Cookies

Like most websites The Pathologist uses cookies. In order to deliver a personalized, responsive service and to improve the site, we remember and store information about how you use it. Learn more.
Diagnostics Genetics and epigenetics, Precision medicine, Oncology, Biochemistry and molecular biology, Omics

A Personalized Reality

At a Glance

  • Molecular tumor profiling of clinically actionable mutations using NGS guides the delivery of anti-cancer therapies
  • Fast, efficient and cost-effective, targeted NGS is becoming increasingly embedded into the clinical laboratory
  • Certain factors are vital for accurate clinical data, such as quality control, FFPE sample compatibility and an optimized target capture assay
  • Targeted panels are emerging and evolving in response to the latest genetic discoveries

Clinically actionable mutations lying within certain driver genes are central to tumor development, and hold much utility for cancer medicine. While these mutations carry diagnostic, prognostic or predictive implications, a subset are also deemed ‘druggable’ – able of identifying cancers that can be treated with targeted therapies acting against the subsequent protein product or disturbed pathway.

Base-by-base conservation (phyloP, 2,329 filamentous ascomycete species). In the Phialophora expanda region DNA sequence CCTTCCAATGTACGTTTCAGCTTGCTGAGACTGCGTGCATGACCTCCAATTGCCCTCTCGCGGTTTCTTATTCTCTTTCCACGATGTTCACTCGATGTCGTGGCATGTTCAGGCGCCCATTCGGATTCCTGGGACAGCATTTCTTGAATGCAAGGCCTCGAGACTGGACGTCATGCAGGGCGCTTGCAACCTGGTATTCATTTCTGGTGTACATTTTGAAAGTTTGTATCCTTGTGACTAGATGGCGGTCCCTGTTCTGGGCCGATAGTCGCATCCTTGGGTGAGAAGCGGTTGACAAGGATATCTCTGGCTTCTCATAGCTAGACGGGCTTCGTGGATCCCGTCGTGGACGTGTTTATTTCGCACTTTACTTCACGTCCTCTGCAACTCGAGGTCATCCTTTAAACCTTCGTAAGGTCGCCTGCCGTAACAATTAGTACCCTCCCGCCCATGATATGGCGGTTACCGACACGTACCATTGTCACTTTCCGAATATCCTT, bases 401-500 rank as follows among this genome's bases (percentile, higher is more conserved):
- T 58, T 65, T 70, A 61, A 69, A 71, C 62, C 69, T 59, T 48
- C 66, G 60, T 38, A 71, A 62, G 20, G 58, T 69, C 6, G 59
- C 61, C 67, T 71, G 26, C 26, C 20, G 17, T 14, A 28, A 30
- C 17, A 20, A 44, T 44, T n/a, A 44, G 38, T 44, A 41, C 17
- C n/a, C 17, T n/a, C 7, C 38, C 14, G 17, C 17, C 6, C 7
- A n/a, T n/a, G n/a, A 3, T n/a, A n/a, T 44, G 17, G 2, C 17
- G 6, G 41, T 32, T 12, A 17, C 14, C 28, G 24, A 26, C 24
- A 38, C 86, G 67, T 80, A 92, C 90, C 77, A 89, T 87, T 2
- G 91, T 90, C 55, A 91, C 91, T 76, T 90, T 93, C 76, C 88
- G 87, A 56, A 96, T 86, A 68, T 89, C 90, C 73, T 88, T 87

Read the full article now

Log in or register to read this article in full and gain access to The Pathologist’s entire content archive. It’s FREE and always will be!

Login

Or register now - it’s free and always will be!

You will benefit from:

  • Unlimited access to ALL articles
  • News, interviews & opinions from leading industry experts
  • Receive print (and PDF) copies of The Pathologist magazine
Register

Or Login via Social Media

By clicking on any of the above social media links, you are agreeing to our Privacy Notice.

About the Authors

Matthew Smith

As principal clinical scientist at the molecular pathology diagnostic service, University Hospitals Birmingham NHS Trust in the UK, Matthew has worked for the past nine years in clinical genetics laboratories, specializing in molecular pathology, which has included working on a number of next generation sequencing projects, focusing on solid tumors.


George Burghel

George was awarded a PhD in cancer genetics from the University of Sheffield, UK, before completing a three year clinical scientist training programming with Yorkshire Regional Genetics Services. He is now working as a higher specialist trainee clinical scientist at the Manchester Centre for Genomic Medicine in the UK

Register to The Pathologist

Register to access our FREE online portfolio, request the magazine in print and manage your preferences.

You will benefit from:

  • Unlimited access to ALL articles
  • News, interviews & opinions from leading industry experts
  • Receive print (and PDF) copies of The Pathologist magazine

Register